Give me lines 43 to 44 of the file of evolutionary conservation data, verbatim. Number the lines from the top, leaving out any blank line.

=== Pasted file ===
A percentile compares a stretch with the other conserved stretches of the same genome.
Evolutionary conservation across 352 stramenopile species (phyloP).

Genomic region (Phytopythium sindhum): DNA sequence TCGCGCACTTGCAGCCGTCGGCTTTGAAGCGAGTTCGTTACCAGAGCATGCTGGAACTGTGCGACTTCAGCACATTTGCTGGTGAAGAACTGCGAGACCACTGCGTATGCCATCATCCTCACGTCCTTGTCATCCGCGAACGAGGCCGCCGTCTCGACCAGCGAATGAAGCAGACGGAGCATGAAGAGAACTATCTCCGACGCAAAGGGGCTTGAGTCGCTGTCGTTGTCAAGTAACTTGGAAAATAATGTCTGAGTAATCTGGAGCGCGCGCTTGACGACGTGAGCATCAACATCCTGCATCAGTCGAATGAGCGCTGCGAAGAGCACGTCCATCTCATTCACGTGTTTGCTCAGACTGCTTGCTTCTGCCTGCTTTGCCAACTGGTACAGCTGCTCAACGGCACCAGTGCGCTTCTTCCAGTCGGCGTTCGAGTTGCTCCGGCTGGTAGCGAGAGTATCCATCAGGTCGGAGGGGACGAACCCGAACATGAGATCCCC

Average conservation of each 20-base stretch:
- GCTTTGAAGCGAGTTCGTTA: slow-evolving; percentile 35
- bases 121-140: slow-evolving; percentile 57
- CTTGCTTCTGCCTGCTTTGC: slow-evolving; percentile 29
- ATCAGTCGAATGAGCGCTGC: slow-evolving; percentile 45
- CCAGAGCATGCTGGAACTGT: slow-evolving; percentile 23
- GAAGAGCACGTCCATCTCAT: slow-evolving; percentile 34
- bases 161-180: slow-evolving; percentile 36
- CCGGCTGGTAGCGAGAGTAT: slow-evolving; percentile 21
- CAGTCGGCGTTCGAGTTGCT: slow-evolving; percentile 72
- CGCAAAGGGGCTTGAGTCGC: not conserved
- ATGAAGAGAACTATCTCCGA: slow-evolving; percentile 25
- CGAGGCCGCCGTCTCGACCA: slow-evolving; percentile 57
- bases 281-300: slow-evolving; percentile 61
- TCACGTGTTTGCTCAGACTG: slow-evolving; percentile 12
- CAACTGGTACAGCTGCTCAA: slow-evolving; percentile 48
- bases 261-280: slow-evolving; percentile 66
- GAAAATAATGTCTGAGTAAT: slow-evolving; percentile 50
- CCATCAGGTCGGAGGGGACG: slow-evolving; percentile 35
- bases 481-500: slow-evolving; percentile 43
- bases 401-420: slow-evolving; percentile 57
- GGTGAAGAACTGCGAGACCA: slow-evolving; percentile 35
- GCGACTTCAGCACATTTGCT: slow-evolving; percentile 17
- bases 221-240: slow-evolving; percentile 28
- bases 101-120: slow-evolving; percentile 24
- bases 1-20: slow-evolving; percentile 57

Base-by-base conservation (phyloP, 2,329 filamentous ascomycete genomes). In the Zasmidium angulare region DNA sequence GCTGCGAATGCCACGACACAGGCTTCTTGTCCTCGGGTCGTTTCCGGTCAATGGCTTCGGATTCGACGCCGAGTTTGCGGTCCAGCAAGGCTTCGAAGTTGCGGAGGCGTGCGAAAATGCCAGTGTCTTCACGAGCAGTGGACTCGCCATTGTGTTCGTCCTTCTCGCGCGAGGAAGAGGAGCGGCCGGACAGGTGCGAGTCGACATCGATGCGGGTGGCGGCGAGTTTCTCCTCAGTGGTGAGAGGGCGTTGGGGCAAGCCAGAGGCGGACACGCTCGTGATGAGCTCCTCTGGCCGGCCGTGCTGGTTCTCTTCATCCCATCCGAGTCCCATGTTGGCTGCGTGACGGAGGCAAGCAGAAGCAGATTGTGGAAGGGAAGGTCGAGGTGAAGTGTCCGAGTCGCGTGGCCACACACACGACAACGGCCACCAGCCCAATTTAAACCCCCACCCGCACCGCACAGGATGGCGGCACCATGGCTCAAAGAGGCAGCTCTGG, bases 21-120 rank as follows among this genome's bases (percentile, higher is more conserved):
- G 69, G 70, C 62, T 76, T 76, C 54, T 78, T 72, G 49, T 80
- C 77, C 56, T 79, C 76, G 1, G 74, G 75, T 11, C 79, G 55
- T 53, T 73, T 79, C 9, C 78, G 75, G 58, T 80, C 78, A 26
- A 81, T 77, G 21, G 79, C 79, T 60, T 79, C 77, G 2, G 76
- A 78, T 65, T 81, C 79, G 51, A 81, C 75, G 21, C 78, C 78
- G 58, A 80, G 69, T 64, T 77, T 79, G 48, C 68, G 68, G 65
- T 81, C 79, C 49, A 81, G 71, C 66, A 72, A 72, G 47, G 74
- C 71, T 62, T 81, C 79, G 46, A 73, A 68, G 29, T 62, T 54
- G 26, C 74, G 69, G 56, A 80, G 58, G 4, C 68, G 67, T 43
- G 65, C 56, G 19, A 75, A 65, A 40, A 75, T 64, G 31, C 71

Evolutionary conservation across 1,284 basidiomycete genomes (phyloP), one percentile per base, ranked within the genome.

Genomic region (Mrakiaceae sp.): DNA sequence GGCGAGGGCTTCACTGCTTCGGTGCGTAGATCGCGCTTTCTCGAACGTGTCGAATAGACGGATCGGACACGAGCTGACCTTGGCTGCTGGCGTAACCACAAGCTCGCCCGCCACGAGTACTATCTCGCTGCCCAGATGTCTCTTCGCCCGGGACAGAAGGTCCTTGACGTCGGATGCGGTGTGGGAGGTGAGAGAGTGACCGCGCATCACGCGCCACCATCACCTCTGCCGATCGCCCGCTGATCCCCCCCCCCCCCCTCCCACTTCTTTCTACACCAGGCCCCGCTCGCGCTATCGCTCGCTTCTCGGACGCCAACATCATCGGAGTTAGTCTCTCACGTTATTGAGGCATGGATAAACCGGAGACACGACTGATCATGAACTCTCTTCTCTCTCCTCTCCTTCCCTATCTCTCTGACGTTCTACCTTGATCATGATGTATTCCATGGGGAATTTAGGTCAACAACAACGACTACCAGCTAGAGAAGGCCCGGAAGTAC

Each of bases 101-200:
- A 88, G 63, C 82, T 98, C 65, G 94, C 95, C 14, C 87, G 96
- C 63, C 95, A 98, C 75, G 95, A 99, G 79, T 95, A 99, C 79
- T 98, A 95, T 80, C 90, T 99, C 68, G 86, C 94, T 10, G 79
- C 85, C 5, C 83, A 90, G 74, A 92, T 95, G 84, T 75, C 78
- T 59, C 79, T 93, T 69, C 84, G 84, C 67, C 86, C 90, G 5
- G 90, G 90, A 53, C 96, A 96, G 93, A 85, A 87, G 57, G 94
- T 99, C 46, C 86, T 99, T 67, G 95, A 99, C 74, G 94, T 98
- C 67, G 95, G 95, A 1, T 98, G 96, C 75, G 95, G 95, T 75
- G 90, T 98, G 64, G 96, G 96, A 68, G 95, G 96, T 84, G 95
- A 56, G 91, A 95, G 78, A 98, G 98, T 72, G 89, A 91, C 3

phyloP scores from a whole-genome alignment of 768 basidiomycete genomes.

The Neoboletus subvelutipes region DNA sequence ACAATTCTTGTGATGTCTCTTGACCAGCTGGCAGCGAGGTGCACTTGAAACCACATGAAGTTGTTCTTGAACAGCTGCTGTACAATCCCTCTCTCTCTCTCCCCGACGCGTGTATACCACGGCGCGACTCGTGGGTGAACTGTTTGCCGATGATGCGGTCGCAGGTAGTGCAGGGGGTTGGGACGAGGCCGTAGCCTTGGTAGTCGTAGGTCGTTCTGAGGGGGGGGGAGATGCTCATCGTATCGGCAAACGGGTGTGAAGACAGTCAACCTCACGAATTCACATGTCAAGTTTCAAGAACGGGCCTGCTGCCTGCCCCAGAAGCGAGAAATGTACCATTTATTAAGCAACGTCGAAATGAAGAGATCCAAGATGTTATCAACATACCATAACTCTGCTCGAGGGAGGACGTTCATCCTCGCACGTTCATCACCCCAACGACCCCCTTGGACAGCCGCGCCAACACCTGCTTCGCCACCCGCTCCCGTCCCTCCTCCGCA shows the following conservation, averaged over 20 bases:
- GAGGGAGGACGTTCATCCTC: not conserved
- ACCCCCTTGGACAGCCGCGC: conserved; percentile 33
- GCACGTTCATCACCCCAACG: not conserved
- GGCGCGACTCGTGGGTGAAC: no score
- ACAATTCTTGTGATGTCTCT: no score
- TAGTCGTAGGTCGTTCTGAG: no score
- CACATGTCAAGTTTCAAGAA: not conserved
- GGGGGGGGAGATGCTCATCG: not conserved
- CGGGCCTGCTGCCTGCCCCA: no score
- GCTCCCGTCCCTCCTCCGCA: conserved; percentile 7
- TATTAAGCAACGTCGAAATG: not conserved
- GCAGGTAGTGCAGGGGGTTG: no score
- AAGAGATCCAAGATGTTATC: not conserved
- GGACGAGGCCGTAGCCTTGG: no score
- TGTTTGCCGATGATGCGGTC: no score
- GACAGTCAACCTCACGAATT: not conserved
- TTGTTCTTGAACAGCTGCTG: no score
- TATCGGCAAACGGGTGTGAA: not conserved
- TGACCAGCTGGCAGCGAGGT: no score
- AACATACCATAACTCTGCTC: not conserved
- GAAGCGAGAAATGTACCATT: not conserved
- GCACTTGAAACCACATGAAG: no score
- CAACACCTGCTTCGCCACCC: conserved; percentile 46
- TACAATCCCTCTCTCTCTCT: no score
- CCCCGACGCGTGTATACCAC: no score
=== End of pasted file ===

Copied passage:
Each of bases 101-200:
- A 88, G 63, C 82, T 98, C 65, G 94, C 95, C 14, C 87, G 96